Walking through a narrow corridor inside the Ivy Substation in Culver City, one can already feel the energy. The space that once powered electric trolley cars on Venice Blvd. is now home to The Actors' Gang Theater. Everyone is gathered here on a Wednesday night at the WTF?! Festival to see The Aristocrats, a 2005 documentary about the most disgusting joke ever told between comedians.
Before the screening begins, we are led into a small outside courtyard in the back of the theater. The DJ is spinning Bob Dylan's "Rainy Day Women #12 & 35" as small lights adorn above giving the space an intimate, bohemian appeal. Paul Provenza, director of the film, mingles happily with fans and friends. Also among the crowd is the talented Tim Robbins, artistic director of the Actors' Gang and curator of the WTF?! Festival.
Later we all scuttle inside the 99 seat theater and take our seats. Mr. Robbins makes a brief introduction and then the film starts. Following almost two hours of nonstop, foul mouthed debauchery, we are treated to a live performance from Billy the Mime who was featured in the film. He depicts his own X-rated version of a dinner party and the crowd howls in laughter, clearly not bothered by the hip gyrations and sexual pantomiming displayed before them. Afterward, veteran comedian Rick Overton, also in The Aristocrats, does a 10 minute set that skewers the political right with impersonations of Obi Wan Kenobi and Arnold Schwarzenegger. He kills it. The evening ends with a Q&A session with director Paul Provenza, Rick Overton, Billy the Mime (sans makeup) and editor Emery Emery.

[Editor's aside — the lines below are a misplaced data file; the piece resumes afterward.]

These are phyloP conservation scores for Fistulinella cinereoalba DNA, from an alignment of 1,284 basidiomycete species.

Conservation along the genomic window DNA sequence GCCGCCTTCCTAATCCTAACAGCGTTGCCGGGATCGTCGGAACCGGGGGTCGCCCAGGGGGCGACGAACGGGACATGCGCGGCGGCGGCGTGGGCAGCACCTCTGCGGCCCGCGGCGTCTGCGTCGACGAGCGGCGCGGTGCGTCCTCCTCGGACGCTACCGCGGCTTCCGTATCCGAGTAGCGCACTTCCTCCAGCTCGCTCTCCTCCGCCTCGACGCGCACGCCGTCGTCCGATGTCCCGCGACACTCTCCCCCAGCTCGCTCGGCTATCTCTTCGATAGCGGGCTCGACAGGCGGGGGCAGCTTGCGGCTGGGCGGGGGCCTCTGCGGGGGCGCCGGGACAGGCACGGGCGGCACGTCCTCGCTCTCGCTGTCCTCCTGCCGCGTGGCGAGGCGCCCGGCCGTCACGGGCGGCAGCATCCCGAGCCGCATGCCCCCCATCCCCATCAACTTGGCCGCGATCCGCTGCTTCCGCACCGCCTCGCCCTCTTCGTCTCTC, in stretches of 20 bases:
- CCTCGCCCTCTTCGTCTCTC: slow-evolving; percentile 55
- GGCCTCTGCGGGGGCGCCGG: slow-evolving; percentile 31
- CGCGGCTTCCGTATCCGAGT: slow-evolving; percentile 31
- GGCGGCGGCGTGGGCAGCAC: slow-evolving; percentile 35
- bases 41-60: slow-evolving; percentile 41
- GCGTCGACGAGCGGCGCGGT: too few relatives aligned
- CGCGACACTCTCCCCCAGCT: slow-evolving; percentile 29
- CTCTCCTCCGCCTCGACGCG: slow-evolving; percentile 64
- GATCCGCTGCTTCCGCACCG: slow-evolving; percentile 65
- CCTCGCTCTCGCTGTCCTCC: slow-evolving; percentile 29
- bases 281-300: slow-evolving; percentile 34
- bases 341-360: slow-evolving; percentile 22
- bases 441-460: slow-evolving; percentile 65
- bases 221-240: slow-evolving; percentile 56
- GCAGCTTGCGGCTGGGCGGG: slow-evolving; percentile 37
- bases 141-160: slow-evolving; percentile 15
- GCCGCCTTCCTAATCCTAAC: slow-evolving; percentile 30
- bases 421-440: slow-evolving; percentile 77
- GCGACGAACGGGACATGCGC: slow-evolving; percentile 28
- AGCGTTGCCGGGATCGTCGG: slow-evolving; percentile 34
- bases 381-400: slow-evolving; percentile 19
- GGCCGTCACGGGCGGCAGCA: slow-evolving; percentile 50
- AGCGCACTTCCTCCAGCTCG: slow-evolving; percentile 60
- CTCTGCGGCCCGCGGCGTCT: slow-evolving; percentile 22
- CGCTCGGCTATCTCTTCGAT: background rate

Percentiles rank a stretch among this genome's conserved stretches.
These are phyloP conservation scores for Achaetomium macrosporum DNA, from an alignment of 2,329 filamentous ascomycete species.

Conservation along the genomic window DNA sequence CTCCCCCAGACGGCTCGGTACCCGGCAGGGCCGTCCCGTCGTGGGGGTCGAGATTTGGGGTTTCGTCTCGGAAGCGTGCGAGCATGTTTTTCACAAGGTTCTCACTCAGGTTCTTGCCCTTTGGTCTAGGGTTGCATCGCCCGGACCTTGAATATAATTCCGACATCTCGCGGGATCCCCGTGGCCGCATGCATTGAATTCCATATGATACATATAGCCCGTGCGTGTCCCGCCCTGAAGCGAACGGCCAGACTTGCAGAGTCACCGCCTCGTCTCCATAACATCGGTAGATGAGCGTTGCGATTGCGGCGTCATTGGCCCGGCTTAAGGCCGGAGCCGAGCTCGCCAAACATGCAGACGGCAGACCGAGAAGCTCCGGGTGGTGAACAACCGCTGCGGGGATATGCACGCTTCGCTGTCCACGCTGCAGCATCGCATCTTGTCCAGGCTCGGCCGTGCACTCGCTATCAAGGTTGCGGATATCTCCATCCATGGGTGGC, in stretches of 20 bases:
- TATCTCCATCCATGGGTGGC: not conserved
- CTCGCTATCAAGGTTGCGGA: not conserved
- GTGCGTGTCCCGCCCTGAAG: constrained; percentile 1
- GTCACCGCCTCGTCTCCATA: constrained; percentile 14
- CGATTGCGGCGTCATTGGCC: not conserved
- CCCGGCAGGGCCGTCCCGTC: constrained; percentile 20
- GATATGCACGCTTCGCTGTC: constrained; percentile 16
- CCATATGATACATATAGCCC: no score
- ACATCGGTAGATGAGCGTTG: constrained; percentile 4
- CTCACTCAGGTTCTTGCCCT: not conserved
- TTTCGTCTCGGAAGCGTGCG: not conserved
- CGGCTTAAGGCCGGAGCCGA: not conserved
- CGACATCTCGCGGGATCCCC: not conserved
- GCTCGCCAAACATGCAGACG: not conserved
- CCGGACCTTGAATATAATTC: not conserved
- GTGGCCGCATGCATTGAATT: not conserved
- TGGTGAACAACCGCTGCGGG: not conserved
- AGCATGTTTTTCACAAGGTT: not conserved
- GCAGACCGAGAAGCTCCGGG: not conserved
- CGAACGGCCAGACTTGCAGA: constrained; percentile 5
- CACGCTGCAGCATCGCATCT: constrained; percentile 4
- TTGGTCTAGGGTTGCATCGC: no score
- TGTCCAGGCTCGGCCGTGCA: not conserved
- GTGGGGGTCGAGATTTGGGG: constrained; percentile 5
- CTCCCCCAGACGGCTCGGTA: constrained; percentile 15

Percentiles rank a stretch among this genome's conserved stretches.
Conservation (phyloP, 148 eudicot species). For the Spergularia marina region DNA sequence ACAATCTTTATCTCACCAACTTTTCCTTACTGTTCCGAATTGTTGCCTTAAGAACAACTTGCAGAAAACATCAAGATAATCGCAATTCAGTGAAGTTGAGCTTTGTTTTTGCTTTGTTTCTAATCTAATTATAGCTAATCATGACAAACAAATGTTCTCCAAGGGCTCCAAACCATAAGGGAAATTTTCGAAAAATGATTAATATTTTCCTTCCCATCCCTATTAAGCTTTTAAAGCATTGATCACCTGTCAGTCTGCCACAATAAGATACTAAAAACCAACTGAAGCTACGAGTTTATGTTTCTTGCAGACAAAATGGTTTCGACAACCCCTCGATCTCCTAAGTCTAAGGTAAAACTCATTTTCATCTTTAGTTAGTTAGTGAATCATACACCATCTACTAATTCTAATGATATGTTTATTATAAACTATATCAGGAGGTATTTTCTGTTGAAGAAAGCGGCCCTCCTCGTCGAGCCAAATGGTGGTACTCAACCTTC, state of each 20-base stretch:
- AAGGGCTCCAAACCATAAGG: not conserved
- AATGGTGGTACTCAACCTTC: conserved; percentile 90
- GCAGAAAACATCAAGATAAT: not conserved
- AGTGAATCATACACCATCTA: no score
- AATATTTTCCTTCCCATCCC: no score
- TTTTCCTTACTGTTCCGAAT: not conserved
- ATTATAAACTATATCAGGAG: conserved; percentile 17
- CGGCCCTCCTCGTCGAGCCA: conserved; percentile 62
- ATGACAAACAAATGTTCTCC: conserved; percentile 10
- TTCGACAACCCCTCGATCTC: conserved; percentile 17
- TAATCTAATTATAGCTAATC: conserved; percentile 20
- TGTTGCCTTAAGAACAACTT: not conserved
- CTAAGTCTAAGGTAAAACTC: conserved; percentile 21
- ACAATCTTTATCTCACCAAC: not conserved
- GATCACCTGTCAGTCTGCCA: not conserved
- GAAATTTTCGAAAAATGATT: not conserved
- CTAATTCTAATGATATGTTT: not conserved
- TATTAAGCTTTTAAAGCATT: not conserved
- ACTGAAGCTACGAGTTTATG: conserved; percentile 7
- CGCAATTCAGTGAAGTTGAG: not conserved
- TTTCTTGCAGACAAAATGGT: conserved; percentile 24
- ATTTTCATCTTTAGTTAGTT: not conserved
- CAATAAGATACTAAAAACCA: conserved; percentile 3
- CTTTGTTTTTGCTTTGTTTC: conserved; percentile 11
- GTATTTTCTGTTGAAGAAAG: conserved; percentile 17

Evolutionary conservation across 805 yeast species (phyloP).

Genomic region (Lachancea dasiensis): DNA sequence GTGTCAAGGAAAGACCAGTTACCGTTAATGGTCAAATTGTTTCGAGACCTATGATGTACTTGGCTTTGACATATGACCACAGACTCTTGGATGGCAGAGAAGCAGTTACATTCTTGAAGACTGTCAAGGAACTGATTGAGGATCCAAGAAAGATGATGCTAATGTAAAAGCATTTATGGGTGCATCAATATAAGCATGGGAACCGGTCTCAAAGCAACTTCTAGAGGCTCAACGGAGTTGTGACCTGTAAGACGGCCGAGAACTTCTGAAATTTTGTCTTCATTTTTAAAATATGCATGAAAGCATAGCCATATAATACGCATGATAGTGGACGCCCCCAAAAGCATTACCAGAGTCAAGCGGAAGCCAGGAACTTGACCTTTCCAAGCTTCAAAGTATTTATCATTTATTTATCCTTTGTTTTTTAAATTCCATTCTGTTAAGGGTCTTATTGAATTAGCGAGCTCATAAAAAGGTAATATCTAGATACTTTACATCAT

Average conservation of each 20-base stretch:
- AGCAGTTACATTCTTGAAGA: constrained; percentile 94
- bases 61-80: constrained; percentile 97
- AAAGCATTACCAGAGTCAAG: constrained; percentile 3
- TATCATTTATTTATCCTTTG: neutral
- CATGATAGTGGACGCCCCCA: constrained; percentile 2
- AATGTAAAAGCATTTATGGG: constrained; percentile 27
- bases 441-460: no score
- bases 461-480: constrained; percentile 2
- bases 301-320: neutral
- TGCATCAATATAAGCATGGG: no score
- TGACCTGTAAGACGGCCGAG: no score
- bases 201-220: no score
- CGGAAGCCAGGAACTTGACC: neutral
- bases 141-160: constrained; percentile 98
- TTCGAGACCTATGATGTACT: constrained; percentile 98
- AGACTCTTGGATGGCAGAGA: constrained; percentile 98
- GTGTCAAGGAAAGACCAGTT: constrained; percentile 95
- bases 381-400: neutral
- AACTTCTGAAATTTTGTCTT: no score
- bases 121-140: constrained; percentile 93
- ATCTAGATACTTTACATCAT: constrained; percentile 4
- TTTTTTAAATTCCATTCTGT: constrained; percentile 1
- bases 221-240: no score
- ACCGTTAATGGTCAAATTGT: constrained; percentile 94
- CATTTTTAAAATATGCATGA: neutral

If you like this story, consider signing up for our email newsletters.
SHOW ME HOW
You have successfully signed up for your selected newsletter(s) - please keep an eye on your mailbox, we're movin' in!
Provenza describes making the film as "falling in love with standup again." He also reveals that footage of porn star Ron Jeremy doing his own version of The Aristocrats joke was cut from the film. Clearly the documentary could have pushed the boundaries of taste even further had the footage been included. We wouldn't have minded.